Otty L’Estage came to Norwood from the Port Adelaide Football Club, where he won the best and fairest trophy in 1895 and was vice-captain of the 1897 premiership team.
He was born in 1872 in Coleraine, Victoria, the ninth child and youngest son of John L’Estage and his wife Mary (Tully), who had emigrated from Belfast, Northern Ireland. Otty had five brothers and five sisters.
As well as being a leading footballer in the 1890s, playing both forward and back, he was noted as an oarsman, runner, cricketer and crack rifle shot.
Otty, sometimes called Ottawa or Otto, played for Port from 1894 to 1898. He was an important cog in the Port machine which in 1897 won the club’s third premiership.
Otty lived at the family home at Harrow Road, East Adelaide. With the arrival of electorate football, he was required to shift to Norwood in 1899. Norwood was rebuilding, having lost half of its senior players – ‘Bunny’and ‘Bos’ Daly, Jack Holbrook, Alf Grayson, Alby Green, Alex Thomson, Billy Elsdon and Peter Fitzpatrick. Anchored by a strong backline, Norwood managed to reach the premiership play-off with South Adelaide on 9 September 1899. Norwood was still in it at half-time, trailing 1.0 to 1.9, but a four-goal bag by ‘Bunny’ Daly carried a smooth-moving South team to a 5.12 to 2.2 victory. Otty muffed a chance in the last quarter but finished the season with 10 goals.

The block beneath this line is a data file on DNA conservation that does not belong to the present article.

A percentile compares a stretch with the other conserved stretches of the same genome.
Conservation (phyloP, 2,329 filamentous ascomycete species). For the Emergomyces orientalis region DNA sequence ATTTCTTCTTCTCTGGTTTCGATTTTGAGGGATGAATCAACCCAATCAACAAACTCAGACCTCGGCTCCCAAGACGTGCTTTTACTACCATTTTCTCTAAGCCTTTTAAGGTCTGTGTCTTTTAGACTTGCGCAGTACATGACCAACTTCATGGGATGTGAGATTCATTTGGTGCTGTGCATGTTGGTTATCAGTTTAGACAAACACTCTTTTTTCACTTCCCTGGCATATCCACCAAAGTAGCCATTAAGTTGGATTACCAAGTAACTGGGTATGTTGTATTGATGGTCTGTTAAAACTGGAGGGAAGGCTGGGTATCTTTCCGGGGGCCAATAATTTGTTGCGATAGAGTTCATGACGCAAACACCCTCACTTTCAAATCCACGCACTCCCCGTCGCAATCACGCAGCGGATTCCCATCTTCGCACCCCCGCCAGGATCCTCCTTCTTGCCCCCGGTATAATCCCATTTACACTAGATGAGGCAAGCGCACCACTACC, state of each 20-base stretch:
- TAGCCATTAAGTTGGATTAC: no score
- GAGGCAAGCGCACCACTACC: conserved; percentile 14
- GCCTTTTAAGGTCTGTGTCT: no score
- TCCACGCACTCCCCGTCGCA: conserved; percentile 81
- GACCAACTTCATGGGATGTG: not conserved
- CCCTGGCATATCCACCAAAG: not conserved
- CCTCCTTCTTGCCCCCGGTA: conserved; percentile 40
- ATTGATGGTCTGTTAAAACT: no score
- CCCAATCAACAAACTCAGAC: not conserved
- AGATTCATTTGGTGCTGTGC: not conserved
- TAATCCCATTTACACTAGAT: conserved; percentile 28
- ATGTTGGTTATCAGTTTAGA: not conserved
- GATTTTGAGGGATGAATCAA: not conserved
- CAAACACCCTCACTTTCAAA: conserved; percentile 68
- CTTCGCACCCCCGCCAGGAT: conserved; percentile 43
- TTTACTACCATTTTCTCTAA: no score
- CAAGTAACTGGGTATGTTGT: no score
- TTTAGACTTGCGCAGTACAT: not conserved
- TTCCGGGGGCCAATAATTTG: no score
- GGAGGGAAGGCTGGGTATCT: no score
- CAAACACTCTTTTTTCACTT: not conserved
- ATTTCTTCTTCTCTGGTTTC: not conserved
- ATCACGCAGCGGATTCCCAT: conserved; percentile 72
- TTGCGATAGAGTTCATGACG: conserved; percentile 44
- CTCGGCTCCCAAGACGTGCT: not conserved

Otty played four games in 1900 when electorate football began to work its magic. North Adelaide won its first premiership, defeating South Adelaide. ‘Bos’ Daly was with his third club in three years and with 27 goals lifted West Torrens to third place. Norwood was fourth after eight wins and seven losses. Otty was retired when, just a year later, a reborn Norwood won its 12th flag and its first in seven seasons.
Paul Pry, in his People I have Met column in the 23 February 1906 issue of the journal Quiz, described Otty as “a very popular chap” who “played great games for the Norwoods” and was remembered by “everyone down Port way”. As a lance-corporal in the militia, Otty had been a representative of South Australia at Commonwealth time and the Duke of York’s visit. Pry added: “He has been laid aside by illness for about three years now, forgotten by many of his old friends that knew him in his palmy days; his wonderful constitution has been his mainstay, and Paul wishes him a speedy recovery.”
Alas, it was not to be. Otway L’Estage was aged only 36 when, on 27 February 1908, he left for ever the bosom of his grieving family. He is buried at the West Terrace Cemetery
P Robins, D Cox March 2020